Philosopher Up to Bat

Baseball is the sport that brings jocks and nerds together

Illustration by Kellen Hatanaka
Illustration by Kellen Hatanaka

Ihave played baseball at most stages of my life, usually very badly, and I have loved it for even longer and with considerably more success. The two things are not unrelated.

Baseball is a difficult game to be good at, at any level. Chubby and somewhat indolent as a child, I didn’t make a full Little League team at any point, nor did I play for my high school or college. I played T-ball in elementary-school gym class and stood cluelessly through grade-four games in which no throw was ever caught. I played sandlot ball on the empty blocks of seaside towns when I was ten, on summer-abandoned schoolyard diamonds made of gravel when I was thirteen, and on beautiful grass swards of university-campus land when I was nineteen, where the best part was the draft-beer sessions afterwards. I have played for college-newspaper softball teams, for pickup sides composed of Sunday-morning louts with expansive insult lexicons, for corporate fastball teams with no morale or talent whatsoever (one involved a bunch of newspaper sportswriters who could not play sports), and for scrub teams of every shape and size.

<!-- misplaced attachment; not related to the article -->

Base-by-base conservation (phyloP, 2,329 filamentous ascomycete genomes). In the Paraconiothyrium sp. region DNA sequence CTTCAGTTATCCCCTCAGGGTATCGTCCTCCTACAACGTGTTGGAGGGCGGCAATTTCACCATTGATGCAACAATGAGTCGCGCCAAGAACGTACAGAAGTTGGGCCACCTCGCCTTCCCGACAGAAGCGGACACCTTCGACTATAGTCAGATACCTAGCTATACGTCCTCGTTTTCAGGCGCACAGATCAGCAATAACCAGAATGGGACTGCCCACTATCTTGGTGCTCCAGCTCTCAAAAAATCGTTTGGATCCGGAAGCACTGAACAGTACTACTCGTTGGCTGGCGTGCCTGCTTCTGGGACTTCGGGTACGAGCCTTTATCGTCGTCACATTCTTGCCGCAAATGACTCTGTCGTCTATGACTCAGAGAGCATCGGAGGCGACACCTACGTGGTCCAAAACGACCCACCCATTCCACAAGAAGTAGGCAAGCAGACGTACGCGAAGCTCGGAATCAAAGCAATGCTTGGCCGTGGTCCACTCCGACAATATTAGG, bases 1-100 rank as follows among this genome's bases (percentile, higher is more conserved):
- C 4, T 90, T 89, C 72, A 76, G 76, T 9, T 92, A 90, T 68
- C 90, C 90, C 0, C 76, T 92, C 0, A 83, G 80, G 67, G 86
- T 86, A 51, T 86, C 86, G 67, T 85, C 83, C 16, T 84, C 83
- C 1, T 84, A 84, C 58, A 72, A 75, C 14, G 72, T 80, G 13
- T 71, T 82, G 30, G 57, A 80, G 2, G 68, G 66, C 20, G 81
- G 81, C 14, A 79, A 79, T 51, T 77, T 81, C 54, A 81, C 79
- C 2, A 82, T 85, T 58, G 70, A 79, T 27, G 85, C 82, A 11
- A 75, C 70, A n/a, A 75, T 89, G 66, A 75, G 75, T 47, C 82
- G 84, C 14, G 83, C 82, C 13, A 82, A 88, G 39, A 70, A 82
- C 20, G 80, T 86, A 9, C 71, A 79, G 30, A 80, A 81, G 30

The only “uniforms” I ever possessed were (1) a red T-shirt advertising the Loewen Windows fastball team, some housing outfit based in Steinbach, Manitoba (just checked—it’s still a going concern); (2) an orange Globe and Mail T-shirt from an ill-advised advertising campaign of the 1980s; and (3) a white T-shirt with blue three-quarter sleeves that bore the script logo “Varsity Thunderbirds.”

This last name was based on an inside joke among the staff of a student newspaper at the University of Toronto. On that squad of nerds and student-politics hacks, I fielded neurotically but adequately at shortstop and managed to hit the opposite way against my natural left-field pull thanks to some fancy footwork at the plate. On the Globe softball team, bizarrely competitive—as these “casual” leagues so often are—there were few notable moments. The mustachioed goons from the tabloidy Toronto Sun gave us routine ass-kickings, complete with crybaby sound effects and Bronx cheers aimed at our paper-of-record pretensions. Meanwhile, the natural athletes over at the Toronto Star—Hemingway’s old paper, as they never tired of pointing out—were just better than everyone else.